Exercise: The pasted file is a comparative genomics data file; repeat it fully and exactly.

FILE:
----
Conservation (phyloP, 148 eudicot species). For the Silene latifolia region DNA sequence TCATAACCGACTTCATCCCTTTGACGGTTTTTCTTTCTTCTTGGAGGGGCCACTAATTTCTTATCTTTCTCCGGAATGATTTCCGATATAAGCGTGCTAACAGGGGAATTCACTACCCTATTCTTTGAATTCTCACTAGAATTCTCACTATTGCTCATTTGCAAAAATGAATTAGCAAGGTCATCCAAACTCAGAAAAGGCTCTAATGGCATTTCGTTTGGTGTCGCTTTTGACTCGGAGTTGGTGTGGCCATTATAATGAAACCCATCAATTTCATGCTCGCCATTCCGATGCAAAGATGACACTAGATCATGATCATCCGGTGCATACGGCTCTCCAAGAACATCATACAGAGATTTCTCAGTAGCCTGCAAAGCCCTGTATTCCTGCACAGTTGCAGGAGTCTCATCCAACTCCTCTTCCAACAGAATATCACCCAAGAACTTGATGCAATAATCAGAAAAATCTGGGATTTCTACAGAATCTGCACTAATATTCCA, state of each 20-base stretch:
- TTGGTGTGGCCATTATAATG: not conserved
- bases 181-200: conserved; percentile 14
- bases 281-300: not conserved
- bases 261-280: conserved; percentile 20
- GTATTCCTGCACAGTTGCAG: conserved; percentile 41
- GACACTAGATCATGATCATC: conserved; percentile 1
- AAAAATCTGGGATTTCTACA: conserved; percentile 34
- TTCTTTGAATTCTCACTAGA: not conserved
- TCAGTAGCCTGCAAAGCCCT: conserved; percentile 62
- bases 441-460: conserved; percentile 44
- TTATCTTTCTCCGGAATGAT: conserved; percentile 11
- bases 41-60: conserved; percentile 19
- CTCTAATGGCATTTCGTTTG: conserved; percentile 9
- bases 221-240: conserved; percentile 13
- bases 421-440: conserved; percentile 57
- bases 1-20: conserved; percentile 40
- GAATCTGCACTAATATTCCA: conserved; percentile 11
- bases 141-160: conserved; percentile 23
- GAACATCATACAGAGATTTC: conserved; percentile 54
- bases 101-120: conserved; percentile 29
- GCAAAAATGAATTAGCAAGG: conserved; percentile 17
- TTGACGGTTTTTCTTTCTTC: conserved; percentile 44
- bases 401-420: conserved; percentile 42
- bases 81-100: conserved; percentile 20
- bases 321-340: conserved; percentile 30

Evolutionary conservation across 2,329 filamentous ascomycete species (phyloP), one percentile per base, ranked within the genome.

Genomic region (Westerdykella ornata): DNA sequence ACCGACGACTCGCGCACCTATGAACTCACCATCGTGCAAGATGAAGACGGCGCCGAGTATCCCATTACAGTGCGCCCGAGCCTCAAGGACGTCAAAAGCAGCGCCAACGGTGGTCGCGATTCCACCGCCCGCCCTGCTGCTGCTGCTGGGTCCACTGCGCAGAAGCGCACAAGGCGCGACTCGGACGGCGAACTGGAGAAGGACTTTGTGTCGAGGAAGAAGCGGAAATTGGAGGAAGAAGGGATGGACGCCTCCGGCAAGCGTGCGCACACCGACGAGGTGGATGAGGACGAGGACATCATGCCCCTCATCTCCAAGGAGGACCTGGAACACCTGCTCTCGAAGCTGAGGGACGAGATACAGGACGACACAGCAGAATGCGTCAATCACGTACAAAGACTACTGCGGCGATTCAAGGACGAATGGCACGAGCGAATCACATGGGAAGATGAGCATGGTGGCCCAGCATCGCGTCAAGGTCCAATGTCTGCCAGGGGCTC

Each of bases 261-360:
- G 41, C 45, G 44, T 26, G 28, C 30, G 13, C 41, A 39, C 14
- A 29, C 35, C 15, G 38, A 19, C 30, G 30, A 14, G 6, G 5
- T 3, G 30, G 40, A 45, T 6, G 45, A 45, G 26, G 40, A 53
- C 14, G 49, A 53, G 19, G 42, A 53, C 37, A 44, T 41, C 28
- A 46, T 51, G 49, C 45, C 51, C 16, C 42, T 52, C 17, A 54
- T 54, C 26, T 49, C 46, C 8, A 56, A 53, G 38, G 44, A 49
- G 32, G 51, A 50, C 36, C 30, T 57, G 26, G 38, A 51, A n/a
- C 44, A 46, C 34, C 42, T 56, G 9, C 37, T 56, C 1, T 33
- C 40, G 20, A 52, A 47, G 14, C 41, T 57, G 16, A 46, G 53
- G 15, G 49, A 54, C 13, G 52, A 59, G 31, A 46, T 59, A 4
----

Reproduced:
Conservation (phyloP, 148 eudicot species). For the Silene latifolia region DNA sequence TCATAACCGACTTCATCCCTTTGACGGTTTTTCTTTCTTCTTGGAGGGGCCACTAATTTCTTATCTTTCTCCGGAATGATTTCCGATATAAGCGTGCTAACAGGGGAATTCACTACCCTATTCTTTGAATTCTCACTAGAATTCTCACTATTGCTCATTTGCAAAAATGAATTAGCAAGGTCATCCAAACTCAGAAAAGGCTCTAATGGCATTTCGTTTGGTGTCGCTTTTGACTCGGAGTTGGTGTGGCCATTATAATGAAACCCATCAATTTCATGCTCGCCATTCCGATGCAAAGATGACACTAGATCATGATCATCCGGTGCATACGGCTCTCCAAGAACATCATACAGAGATTTCTCAGTAGCCTGCAAAGCCCTGTATTCCTGCACAGTTGCAGGAGTCTCATCCAACTCCTCTTCCAACAGAATATCACCCAAGAACTTGATGCAATAATCAGAAAAATCTGGGATTTCTACAGAATCTGCACTAATATTCCA, state of each 20-base stretch:
- TTGGTGTGGCCATTATAATG: not conserved
- bases 181-200: conserved; percentile 14
- bases 281-300: not conserved
- bases 261-280: conserved; percentile 20
- GTATTCCTGCACAGTTGCAG: conserved; percentile 41
- GACACTAGATCATGATCATC: conserved; percentile 1
- AAAAATCTGGGATTTCTACA: conserved; percentile 34
- TTCTTTGAATTCTCACTAGA: not conserved
- TCAGTAGCCTGCAAAGCCCT: conserved; percentile 62
- bases 441-460: conserved; percentile 44
- TTATCTTTCTCCGGAATGAT: conserved; percentile 11
- bases 41-60: conserved; percentile 19
- CTCTAATGGCATTTCGTTTG: conserved; percentile 9
- bases 221-240: conserved; percentile 13
- bases 421-440: conserved; percentile 57
- bases 1-20: conserved; percentile 40
- GAATCTGCACTAATATTCCA: conserved; percentile 11
- bases 141-160: conserved; percentile 23
- GAACATCATACAGAGATTTC: conserved; percentile 54
- bases 101-120: conserved; percentile 29
- GCAAAAATGAATTAGCAAGG: conserved; percentile 17
- TTGACGGTTTTTCTTTCTTC: conserved; percentile 44
- bases 401-420: conserved; percentile 42
- bases 81-100: conserved; percentile 20
- bases 321-340: conserved; percentile 30

Evolutionary conservation across 2,329 filamentous ascomycete species (phyloP), one percentile per base, ranked within the genome.

Genomic region (Westerdykella ornata): DNA sequence ACCGACGACTCGCGCACCTATGAACTCACCATCGTGCAAGATGAAGACGGCGCCGAGTATCCCATTACAGTGCGCCCGAGCCTCAAGGACGTCAAAAGCAGCGCCAACGGTGGTCGCGATTCCACCGCCCGCCCTGCTGCTGCTGCTGGGTCCACTGCGCAGAAGCGCACAAGGCGCGACTCGGACGGCGAACTGGAGAAGGACTTTGTGTCGAGGAAGAAGCGGAAATTGGAGGAAGAAGGGATGGACGCCTCCGGCAAGCGTGCGCACACCGACGAGGTGGATGAGGACGAGGACATCATGCCCCTCATCTCCAAGGAGGACCTGGAACACCTGCTCTCGAAGCTGAGGGACGAGATACAGGACGACACAGCAGAATGCGTCAATCACGTACAAAGACTACTGCGGCGATTCAAGGACGAATGGCACGAGCGAATCACATGGGAAGATGAGCATGGTGGCCCAGCATCGCGTCAAGGTCCAATGTCTGCCAGGGGCTC

Each of bases 261-360:
- G 41, C 45, G 44, T 26, G 28, C 30, G 13, C 41, A 39, C 14
- A 29, C 35, C 15, G 38, A 19, C 30, G 30, A 14, G 6, G 5
- T 3, G 30, G 40, A 45, T 6, G 45, A 45, G 26, G 40, A 53
- C 14, G 49, A 53, G 19, G 42, A 53, C 37, A 44, T 41, C 28
- A 46, T 51, G 49, C 45, C 51, C 16, C 42, T 52, C 17, A 54
- T 54, C 26, T 49, C 46, C 8, A 56, A 53, G 38, G 44, A 49
- G 32, G 51, A 50, C 36, C 30, T 57, G 26, G 38, A 51, A n/a
- C 44, A 46, C 34, C 42, T 56, G 9, C 37, T 56, C 1, T 33
- C 40, G 20, A 52, A 47, G 14, C 41, T 57, G 16, A 46, G 53
- G 15, G 49, A 54, C 13, G 52, A 59, G 31, A 46, T 59, A 4